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This Week: President signs opioid legislation; Administration announces drug pricing plan for Part B drugs; Administration proposes expanded use of HRAs;
In recess for midterm elections.
In recess for midterm elections.
- Trump Administration Announces HRA Regulatory Proposal to Prevent Adverse Selection
- President Trump Announces Proposal to Stop Rising Drug Costs
- President Trump Signs Bipartisan Opioid Legislation
- Plaintiffs Reject DOJ Stance in Short-Term Plan Suit
- HHS Asks Federal Court to Put 340B Ceiling Price Lawsuit on Hold
The Trump administration announced a regulatory proposal to permit employees to go to the individual market to purchase health coverage, and cover the costs via a tax-preferred health reimbursement arrangement (HRA), by 2020.
The rule also allows employers to contribute up to $1,800 in an HRA that can be used to purchase supplemental coverage, including vision, dental or short-term insurance. The administration proposed the creation of a new special enrollment period in the individual market for workers offered the HRAs to purchase health benefits. The proposed rule does not change the current tax treatment of traditional employer-sponsored health insurance. The open comment period on this rule ends Dec. 28.
The proposed regulation can be found here.
In a speech at the Department of Health and Human Services (HHS) on Oct. 24, President Trump announced a proposal to address the rising costs of prescription drugs. The proposal allows Medicare to directly negotiate prices with drug manufacturers for medications administered under Medicare’s Part B program. The administration contends Part B drug prices are over-priced. Drug manufacturers say Part B drugs are the average price of the commercial market. The proposal also sets drug prices using an international pricing index based on prices in other nations with similar economies.
The Trump administration officials announced the use of the Center for Medicare and Medicaid Innovation, created by the Affordable Care Act (ACA), to carry out the proposal. The Trump administration will accept public comments before starting the project.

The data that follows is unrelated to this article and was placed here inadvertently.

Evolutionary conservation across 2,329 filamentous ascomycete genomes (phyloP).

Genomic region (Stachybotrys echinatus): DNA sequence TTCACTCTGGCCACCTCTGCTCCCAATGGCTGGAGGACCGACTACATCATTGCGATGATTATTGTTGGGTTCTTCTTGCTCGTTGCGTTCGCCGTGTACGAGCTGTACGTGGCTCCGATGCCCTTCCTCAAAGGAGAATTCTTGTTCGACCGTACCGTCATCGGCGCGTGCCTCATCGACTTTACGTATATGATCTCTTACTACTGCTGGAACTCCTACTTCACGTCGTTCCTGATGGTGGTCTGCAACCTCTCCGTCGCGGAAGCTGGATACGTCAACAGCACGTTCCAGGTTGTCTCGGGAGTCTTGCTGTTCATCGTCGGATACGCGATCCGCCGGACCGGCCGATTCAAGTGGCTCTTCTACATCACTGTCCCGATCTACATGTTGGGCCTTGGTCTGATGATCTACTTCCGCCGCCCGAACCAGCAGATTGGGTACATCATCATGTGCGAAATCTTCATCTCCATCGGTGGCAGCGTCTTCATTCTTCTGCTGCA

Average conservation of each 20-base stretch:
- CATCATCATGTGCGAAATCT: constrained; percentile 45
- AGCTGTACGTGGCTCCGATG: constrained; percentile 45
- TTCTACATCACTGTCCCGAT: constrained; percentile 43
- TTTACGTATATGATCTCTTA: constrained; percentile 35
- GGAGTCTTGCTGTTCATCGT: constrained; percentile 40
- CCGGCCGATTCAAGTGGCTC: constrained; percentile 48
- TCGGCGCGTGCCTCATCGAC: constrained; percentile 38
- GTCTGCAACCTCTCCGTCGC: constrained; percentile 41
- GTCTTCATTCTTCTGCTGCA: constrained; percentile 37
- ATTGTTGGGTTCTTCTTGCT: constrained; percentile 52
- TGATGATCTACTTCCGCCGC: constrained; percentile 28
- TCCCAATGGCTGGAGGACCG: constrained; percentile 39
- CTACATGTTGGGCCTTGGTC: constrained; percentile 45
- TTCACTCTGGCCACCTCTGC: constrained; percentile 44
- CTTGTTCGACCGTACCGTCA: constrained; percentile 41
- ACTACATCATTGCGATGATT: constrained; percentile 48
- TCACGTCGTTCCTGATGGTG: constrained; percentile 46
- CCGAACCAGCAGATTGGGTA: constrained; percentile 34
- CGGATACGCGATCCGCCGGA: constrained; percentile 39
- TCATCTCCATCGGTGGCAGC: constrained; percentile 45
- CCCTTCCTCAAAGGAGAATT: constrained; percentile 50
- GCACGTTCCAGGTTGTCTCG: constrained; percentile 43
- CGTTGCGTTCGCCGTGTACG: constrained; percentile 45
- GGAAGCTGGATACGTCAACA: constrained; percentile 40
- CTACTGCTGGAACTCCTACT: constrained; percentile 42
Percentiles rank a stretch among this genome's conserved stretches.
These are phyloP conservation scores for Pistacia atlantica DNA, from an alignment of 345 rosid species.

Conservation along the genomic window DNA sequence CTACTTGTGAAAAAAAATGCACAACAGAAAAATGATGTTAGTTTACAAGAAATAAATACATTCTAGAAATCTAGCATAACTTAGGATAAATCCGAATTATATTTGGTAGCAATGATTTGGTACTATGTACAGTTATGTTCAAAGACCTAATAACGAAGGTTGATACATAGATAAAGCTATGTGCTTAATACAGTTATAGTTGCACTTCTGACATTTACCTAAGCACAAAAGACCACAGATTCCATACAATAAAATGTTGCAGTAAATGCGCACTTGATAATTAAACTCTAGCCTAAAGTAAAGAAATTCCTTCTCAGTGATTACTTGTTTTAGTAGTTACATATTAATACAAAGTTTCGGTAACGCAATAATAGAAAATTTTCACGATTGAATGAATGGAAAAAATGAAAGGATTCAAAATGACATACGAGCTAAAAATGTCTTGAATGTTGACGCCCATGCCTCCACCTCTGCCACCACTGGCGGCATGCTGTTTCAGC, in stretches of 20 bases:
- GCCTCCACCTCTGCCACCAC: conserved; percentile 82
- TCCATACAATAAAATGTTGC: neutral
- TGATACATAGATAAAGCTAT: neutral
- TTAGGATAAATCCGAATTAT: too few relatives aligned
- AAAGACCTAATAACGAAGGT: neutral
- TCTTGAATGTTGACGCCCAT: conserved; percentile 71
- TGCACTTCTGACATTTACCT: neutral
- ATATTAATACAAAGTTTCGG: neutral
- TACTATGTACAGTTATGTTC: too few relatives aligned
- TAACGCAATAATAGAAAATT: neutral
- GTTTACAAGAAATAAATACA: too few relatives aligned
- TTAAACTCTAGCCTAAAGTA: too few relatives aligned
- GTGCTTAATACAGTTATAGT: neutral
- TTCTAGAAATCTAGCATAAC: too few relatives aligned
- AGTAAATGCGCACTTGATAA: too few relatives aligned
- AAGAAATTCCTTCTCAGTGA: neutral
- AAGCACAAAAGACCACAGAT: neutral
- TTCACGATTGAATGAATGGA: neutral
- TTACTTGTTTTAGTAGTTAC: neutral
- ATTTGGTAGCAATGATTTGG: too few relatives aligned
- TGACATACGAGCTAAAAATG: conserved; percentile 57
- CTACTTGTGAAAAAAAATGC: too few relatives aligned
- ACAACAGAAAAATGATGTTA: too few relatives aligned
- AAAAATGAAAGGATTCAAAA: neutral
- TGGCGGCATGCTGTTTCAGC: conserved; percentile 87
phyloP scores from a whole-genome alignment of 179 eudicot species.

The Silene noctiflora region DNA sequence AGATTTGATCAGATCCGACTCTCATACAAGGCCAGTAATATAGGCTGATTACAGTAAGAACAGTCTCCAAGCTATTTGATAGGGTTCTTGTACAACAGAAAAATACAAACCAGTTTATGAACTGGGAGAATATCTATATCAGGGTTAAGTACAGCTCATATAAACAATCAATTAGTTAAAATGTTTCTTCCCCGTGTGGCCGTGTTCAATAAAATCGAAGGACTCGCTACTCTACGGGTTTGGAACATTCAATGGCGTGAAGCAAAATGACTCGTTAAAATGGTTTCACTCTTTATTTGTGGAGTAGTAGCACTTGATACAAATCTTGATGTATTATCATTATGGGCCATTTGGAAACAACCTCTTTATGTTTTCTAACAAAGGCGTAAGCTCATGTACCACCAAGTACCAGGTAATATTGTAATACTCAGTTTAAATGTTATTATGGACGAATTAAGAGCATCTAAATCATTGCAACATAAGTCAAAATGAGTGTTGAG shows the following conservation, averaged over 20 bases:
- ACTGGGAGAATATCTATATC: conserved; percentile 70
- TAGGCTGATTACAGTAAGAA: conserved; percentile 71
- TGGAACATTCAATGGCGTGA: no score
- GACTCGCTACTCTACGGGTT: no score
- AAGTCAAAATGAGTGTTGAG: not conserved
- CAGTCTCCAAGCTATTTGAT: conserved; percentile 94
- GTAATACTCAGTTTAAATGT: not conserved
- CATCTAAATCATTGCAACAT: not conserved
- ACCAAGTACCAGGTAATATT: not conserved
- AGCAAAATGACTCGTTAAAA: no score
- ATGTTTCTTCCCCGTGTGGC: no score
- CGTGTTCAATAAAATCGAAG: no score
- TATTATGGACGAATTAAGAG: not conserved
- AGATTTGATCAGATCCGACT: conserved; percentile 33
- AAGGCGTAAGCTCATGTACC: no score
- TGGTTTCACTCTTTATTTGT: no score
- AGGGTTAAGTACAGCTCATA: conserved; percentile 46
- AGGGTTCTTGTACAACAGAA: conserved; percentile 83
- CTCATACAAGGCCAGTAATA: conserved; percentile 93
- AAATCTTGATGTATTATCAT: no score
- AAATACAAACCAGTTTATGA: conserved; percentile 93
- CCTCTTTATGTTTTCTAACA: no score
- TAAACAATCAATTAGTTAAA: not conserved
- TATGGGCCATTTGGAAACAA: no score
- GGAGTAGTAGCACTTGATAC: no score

On Oct. 24, President Trump signed into law H.R. 6, the SUPPORT for Patients and Communities Act. The bipartisan opioid legislation passed the Senate on Oct. 3 and directs funding to federal agencies and states to increase access to make addiction treatment a priority. The new law sets in place interventions to help mitigate the opioid crisis with efforts to prevent overprescription and train law enforcement to intercept shipments at U.S. borders.
Plaintiffs in the case to block the Trump administration’s rule expanding short-term health insurance plans are against the Department of Justice’s (DOJ) position that the plaintiffs do not have standing. The plaintiffs, a group of stakeholders, argue the rule violates the intent of the Affordable Care Act (ACA) by steering patients away from ACA-compliant plans. The plaintiffs filed a reply brief on Oct. 22, before the federal D.C. District Court heard oral arguments on Oct. 26 on the motion for the court to immediately suspend the rule.
In the lawsuit, Association for Community Affiliated Plans et al. v. U.S. Department of Treasury, et al., the stakeholders want the court to suspend the short-term health insurance rule prior to the Nov. 1 start of open enrollment.
The Department of Health and Human Services (HHS) told a federal court that it will release a proposal Nov. 1 to move the effective date for the 340B ceiling prices and penalties rule to Jan. 1, up from July 1. HHS told the court that a lawsuit based on that original date should be put on hold. The hospital groups suing HHS over multiple implementation delays responded to the D.C. District Court that it is unlikely the Health Resources and Services Administration (HRSA) can make it through the rulemaking process by Jan. 1. The hospitals are also concerned that the rule’s implementation could slip to April, considering HRSA has said changes are only made on a quarterly basis.
On Oct. 24, the Food and Drug Administration (FDA) released a draft guidance on what systems drug companies must have in place to comply with legal requirements regarding the quarantine and investigation of suspect drugs, as well as the quarantine and disposal of illegitimate drugs. The document is part of a series of three other guidances released earlier this fall, all intended to help drug companies and repackagers prepare to comply with approaching deadlines set in stone by the 2013 Drug Supply Chain Security Act (DSCSA).
Read the guidance here.
The Washington Healthcare Update will return on Monday, Nov. 12
If you have any questions, contact the following individual atMcGuireWoods Consulting:
Stephanie Kennan, Senior Vice President
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